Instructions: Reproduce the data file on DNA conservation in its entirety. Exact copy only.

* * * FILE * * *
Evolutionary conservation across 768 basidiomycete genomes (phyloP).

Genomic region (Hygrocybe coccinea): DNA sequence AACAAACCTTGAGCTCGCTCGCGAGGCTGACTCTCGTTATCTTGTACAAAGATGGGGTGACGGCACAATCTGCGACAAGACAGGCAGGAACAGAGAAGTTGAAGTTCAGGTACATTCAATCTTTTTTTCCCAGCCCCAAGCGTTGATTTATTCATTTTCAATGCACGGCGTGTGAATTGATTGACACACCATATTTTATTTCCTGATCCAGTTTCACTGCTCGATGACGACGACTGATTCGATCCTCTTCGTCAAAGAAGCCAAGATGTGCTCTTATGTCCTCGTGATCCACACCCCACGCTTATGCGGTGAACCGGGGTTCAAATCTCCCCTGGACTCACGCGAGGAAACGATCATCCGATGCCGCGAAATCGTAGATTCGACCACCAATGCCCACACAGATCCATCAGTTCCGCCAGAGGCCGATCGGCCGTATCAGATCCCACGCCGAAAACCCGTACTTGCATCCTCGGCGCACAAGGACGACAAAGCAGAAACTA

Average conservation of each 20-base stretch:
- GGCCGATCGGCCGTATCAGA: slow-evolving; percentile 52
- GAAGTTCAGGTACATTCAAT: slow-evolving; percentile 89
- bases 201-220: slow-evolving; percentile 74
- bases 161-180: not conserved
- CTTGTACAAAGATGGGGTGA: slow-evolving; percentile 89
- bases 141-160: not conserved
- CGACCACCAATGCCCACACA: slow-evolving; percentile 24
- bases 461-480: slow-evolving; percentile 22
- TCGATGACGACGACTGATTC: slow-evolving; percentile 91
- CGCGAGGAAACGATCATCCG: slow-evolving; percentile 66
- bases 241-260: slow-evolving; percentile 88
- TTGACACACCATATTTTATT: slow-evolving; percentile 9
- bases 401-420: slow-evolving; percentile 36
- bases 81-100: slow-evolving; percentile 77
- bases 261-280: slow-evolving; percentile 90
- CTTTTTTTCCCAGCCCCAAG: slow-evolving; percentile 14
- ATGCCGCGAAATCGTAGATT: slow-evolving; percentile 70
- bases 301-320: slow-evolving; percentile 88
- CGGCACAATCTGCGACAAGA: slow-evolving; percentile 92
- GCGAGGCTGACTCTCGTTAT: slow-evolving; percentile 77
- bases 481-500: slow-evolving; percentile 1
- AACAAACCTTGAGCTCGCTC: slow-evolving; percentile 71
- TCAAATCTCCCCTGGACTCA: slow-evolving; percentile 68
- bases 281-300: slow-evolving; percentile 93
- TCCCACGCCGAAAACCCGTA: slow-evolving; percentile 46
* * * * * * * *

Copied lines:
Evolutionary conservation across 768 basidiomycete genomes (phyloP).

Genomic region (Hygrocybe coccinea): DNA sequence AACAAACCTTGAGCTCGCTCGCGAGGCTGACTCTCGTTATCTTGTACAAAGATGGGGTGACGGCACAATCTGCGACAAGACAGGCAGGAACAGAGAAGTTGAAGTTCAGGTACATTCAATCTTTTTTTCCCAGCCCCAAGCGTTGATTTATTCATTTTCAATGCACGGCGTGTGAATTGATTGACACACCATATTTTATTTCCTGATCCAGTTTCACTGCTCGATGACGACGACTGATTCGATCCTCTTCGTCAAAGAAGCCAAGATGTGCTCTTATGTCCTCGTGATCCACACCCCACGCTTATGCGGTGAACCGGGGTTCAAATCTCCCCTGGACTCACGCGAGGAAACGATCATCCGATGCCGCGAAATCGTAGATTCGACCACCAATGCCCACACAGATCCATCAGTTCCGCCAGAGGCCGATCGGCCGTATCAGATCCCACGCCGAAAACCCGTACTTGCATCCTCGGCGCACAAGGACGACAAAGCAGAAACTA

Average conservation of each 20-base stretch:
- GGCCGATCGGCCGTATCAGA: slow-evolving; percentile 52
- GAAGTTCAGGTACATTCAAT: slow-evolving; percentile 89
- bases 201-220: slow-evolving; percentile 74
- bases 161-180: not conserved
- CTTGTACAAAGATGGGGTGA: slow-evolving; percentile 89
- bases 141-160: not conserved
- CGACCACCAATGCCCACACA: slow-evolving; percentile 24
- bases 461-480: slow-evolving; percentile 22
- TCGATGACGACGACTGATTC: slow-evolving; percentile 91
- CGCGAGGAAACGATCATCCG: slow-evolving; percentile 66
- bases 241-260: slow-evolving; percentile 88
- TTGACACACCATATTTTATT: slow-evolving; percentile 9
- bases 401-420: slow-evolving; percentile 36
- bases 81-100: slow-evolving; percentile 77
- bases 261-280: slow-evolving; percentile 90
- CTTTTTTTCCCAGCCCCAAG: slow-evolving; percentile 14
- ATGCCGCGAAATCGTAGATT: slow-evolving; percentile 70
- bases 301-320: slow-evolving; percentile 88
- CGGCACAATCTGCGACAAGA: slow-evolving; percentile 92
- GCGAGGCTGACTCTCGTTAT: slow-evolving; percentile 77
- bases 481-500: slow-evolving; percentile 1
- AACAAACCTTGAGCTCGCTC: slow-evolving; percentile 71
- TCAAATCTCCCCTGGACTCA: slow-evolving; percentile 68
- bases 281-300: slow-evolving; percentile 93
- TCCCACGCCGAAAACCCGTA: slow-evolving; percentile 46